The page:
Earth Day 2020: NASA celebrates Earth day with timelapse of the planet

April 22 is Earth Day and is an annual celebration of the planet to help demonstrate support for environmental movements. NASA has got involved to celebrate the planet it spends most time trying to get away from by celebrating its achievements from space.

In 1968, the famous ‘Earthrise’ photo was taken from the Apollo 8 spacecraft, the first manned mission to the Moon. The crew entered lunar orbit on Christmas Eve.

That evening, the astronauts held a live broadcast, showing pictures of the Earth and moon as seen from their spacecraft.

A video released by NASA today shows how since that historic mission and subsequent photo, the space agency has made great strides in monitoring and protecting our planet.

The video shows how it has brought into the public’s eyes issues on the climate, atmosphere and land and ocean.

The space agency said: “It’s been five decades since Apollo 8 astronaut William Anders photographed Earth peaking over the Moon’s horizon.

“The iconic image, dubbed Earthrise, inspired a new appreciation of the fragility of our place in the universe. Two years later, Earth Day was born to honor our home planet.

“As the world prepares to commemorate the 50th anniversary of Earth Day, NASA reflects on how the continued growth of its fleet of Earth-observing satellites has sharpened our view of the planet’s climate, atmosphere, land, polar regions and oceans.”

Back on Earth, it may seem like there is not much to celebrate this time around with humanity struggling to come to grips with the coronavirus outbreak.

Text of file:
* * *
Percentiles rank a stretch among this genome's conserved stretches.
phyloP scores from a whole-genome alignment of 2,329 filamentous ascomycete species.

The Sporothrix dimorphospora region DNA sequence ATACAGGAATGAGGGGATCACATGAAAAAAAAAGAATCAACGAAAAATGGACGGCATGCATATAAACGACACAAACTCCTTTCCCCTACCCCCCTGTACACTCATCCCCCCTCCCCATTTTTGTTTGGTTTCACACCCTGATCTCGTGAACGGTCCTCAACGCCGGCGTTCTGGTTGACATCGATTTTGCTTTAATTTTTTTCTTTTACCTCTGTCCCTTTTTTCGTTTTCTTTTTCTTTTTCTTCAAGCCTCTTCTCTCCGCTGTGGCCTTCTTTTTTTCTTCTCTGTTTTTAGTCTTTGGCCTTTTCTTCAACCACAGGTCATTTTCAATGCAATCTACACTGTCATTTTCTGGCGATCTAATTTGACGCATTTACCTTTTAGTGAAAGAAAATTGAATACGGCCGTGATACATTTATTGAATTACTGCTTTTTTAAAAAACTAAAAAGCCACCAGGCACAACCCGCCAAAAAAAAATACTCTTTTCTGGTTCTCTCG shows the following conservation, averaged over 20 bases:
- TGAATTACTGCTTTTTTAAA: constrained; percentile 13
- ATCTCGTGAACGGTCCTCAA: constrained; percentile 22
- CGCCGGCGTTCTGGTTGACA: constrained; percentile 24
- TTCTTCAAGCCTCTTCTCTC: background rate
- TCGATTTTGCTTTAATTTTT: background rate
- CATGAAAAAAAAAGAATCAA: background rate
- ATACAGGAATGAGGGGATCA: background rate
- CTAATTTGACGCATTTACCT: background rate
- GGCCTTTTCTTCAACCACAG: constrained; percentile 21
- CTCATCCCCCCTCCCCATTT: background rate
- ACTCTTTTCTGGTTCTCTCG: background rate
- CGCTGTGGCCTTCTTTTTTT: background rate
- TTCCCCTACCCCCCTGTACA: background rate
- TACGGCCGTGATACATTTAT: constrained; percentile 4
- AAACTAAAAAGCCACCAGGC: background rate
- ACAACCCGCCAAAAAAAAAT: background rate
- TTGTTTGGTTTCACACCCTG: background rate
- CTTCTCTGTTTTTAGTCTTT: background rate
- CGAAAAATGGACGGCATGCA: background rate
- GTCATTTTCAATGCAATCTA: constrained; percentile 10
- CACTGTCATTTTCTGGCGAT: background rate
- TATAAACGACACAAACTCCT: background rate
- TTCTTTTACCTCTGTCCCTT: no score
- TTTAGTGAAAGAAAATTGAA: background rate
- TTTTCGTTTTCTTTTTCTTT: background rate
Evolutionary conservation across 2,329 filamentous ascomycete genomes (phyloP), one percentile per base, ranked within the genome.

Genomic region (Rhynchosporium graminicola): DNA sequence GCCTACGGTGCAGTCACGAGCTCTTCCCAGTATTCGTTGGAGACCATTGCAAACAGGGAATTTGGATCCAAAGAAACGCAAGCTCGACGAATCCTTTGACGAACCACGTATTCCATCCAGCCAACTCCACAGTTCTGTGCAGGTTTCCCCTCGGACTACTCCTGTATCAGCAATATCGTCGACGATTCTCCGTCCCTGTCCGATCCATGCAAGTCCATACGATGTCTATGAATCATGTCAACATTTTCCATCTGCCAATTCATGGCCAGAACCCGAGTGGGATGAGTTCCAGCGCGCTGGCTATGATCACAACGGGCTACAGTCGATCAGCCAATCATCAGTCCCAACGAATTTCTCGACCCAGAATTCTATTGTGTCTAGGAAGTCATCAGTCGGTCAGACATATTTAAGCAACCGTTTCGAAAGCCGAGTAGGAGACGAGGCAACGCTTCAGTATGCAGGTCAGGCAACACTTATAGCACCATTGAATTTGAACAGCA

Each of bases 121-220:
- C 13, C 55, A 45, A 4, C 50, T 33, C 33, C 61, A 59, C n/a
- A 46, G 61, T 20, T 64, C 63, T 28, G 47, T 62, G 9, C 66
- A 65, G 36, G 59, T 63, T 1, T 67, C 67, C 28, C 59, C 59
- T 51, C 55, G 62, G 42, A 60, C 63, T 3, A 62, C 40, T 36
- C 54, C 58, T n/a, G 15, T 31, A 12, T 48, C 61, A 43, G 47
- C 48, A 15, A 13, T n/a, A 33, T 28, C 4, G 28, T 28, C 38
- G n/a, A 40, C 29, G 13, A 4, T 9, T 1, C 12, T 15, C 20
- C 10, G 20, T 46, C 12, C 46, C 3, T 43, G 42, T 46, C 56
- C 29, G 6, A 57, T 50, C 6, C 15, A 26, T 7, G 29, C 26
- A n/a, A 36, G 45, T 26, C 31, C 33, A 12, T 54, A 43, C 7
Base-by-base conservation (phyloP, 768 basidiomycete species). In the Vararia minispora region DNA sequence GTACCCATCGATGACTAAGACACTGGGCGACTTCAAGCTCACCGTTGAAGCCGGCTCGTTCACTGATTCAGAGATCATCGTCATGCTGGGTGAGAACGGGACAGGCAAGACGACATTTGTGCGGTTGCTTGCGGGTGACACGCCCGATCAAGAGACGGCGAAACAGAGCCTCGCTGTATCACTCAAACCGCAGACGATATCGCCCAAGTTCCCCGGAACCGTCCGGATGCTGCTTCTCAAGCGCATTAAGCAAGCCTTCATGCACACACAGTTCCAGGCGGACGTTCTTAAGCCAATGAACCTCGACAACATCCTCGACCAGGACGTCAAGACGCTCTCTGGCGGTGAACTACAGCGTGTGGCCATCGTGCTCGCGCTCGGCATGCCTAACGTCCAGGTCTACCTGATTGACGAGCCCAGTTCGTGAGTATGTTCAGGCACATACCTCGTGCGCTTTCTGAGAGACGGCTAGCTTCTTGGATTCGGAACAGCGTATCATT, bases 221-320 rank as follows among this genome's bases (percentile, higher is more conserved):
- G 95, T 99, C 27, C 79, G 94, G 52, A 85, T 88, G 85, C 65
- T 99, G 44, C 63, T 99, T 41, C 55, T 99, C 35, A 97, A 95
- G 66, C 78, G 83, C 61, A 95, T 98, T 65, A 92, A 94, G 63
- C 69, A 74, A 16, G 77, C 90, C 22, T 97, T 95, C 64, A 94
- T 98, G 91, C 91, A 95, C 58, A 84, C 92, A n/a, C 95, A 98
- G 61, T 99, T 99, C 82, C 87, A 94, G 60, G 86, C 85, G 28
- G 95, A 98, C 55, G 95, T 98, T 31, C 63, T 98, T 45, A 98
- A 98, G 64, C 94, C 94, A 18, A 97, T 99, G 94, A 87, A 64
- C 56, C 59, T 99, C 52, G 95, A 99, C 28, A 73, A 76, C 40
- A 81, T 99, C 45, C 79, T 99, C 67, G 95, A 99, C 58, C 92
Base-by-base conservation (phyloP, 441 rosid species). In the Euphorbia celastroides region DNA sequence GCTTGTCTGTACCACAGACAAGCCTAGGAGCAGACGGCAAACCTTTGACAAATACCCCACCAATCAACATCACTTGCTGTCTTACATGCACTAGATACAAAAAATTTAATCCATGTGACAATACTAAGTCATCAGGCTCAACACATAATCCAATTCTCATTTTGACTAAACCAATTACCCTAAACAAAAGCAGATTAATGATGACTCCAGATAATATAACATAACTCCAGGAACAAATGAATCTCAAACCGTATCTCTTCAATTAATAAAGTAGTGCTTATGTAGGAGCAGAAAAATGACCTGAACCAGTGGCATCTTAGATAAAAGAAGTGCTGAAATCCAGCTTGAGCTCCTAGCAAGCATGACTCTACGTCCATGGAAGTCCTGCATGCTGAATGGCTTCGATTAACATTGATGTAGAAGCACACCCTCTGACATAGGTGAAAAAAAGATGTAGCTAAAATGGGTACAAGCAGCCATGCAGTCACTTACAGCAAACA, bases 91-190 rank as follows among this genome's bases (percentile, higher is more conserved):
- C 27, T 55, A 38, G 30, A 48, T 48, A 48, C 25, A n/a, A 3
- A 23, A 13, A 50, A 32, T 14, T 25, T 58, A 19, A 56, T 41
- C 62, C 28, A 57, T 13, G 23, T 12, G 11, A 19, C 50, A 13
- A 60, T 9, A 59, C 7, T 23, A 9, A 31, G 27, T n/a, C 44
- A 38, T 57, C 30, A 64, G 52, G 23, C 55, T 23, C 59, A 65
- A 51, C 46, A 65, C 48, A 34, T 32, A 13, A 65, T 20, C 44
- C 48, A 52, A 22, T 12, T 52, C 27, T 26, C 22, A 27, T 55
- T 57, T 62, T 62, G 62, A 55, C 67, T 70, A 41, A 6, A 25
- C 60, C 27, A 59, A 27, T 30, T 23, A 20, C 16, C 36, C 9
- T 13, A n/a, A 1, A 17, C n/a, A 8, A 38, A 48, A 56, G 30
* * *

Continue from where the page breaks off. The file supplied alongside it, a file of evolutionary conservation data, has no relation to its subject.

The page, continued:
Even NASA has been affected, with the space agency having to put a halt to proceedings as the US, the country worst affected by coronavirus, comes to a standstill.

NASA has had to suspend work on its Moon mission in light of the pandemic, after an employee at the Stennis Space Center in New Orleans, where it is testing the SLS rockets which will eventually go to the Moon, came down with coronavirus.

NASA chief Jim Bridenstine said: “The change at Stennis was made due to the rising number of COVID-19 cases in the community around the centre, the number of self-isolation cases within our workforce there, and one confirmed case among our Stennis team.

“NASA will temporarily suspend production and testing of Space Launch System and Orion hardware.

“The NASA and contractors teams will complete an orderly shutdown that puts all hardware in a safe condition until work can resume.”

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